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organisms that colonize the body's surfaces without normally causing disease

- normal flora
- indigenous microbiota

normal microbiota in hosts (synonyms)

- normal flora
- indigenous microbiota

remain part of normal microbiota of a person for life

resident microbiota

microbiota that remain in body for few hours, days, months before disappearing

transient microbiota

sites that are free of any microbes (microbiota) and in absence of disease, are never colonized by normal flora

axenic sites

examples of axenic areas of the body

- alveoli of lungs
- central nervous system
- circulatory system
- upper urogenital regions
- uterus

areas of normal microbiota

- upper respiratory tract
- upper and lower digestive tract
- female and male urinary and reproductive system
- eyes
- skin

when does microbiota begin to develop

during first month of life
- birthing process
- first breath
- handling by family
- mouth and nose through birth canal

normal microbiota that cause disease under certain circumstances

opportunistic pathogens

conditions that provide opportunities for pathogens

- introduction of normal microbiota into unusual site in body
- immune suppression
- changes in normal microbiota

sites where pathogens are maintained as a source of infection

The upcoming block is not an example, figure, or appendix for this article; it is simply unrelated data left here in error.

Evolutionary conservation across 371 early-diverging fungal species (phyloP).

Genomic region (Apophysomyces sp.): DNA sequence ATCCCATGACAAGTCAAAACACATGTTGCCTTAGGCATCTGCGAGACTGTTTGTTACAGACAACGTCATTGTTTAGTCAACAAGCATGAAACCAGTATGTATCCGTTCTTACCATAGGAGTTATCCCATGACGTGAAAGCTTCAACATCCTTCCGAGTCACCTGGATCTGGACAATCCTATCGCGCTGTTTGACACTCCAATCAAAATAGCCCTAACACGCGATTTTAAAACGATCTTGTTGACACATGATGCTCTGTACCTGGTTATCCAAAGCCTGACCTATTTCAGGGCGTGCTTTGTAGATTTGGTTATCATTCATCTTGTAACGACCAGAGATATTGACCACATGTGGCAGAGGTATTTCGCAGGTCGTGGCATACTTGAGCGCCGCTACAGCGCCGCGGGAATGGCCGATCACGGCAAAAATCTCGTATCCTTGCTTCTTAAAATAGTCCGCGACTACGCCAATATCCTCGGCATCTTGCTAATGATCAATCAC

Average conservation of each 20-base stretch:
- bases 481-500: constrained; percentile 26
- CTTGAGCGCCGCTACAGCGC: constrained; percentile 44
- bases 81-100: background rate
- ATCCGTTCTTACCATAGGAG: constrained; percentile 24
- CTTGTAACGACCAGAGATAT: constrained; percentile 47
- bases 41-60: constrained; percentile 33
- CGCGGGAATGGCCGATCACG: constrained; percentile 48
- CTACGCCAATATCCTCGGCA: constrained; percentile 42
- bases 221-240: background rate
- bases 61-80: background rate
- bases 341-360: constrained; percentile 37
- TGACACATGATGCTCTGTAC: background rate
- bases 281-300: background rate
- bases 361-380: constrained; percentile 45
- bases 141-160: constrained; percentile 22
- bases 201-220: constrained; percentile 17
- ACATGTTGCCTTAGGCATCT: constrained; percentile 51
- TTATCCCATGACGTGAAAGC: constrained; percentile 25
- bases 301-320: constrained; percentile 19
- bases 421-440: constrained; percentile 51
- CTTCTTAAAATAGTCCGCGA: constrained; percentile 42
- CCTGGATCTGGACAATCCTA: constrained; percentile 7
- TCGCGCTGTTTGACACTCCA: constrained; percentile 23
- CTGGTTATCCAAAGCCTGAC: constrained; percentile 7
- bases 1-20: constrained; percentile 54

reservoirs of infection

three types of reservoirs of infection

- animal reservoir
- human carriers
- nonliving reservoir

diseases that naturally spread from animal host to humans


ways in which zoonoses are acquired

- direct contact with animal or its waste
- eating animals
- bloodsucking arthropods

infected individuals who are asymptomatic but infective to others


carriers who develop illness


the mere presence of microbes in or on the body


when an organism evades the body's external defenses, multiplies, and becomes established in the body


sites through which pathogens enter the body

portals of entry

three major pathways of entry to the body

- skin
- mucus membrane
- placenta

line the body cavities that are open to the environment and provide a moist, warm environment hospitable to pathogens

mucus membranes

most common site of entry for pathogens

respiratory tract

table on page 17

pathogens that cross the placenta

means by which the portal of entry can be circumvented

parenteral route

what does inability of adhesion do to microorganisms

makes them avirulent

results if the invading pathogen alters normal body function


disease is also referred to as


group of symptoms and signs that characterize a disease or abnormal condition






gen-, -gen

give rise to




literally rotting; refers to presence of pathogens





haemophilus influenza B causes influenza

FALSE; meningitis in children

disease caused by infections of pathogenic microorganisms

germ theory of disease

statements to prove a particular pathogen causes a particular disease

Koch's postulates

exceptions to Koch's postulates

- some pathogens cannot be cultured in lab
- diseases caused by a combination of pathogens and other cofactors
- ethical considerations

difficulties in satisfying Koch's postulates

- disease can be caused by more than one pathogen
- some pathogens have been ignored as potential causes of disease

ability of a microorganism to cause disease


degree of pathogenicity


pathogenicity and virulence refer to severity of the disease


virulence factors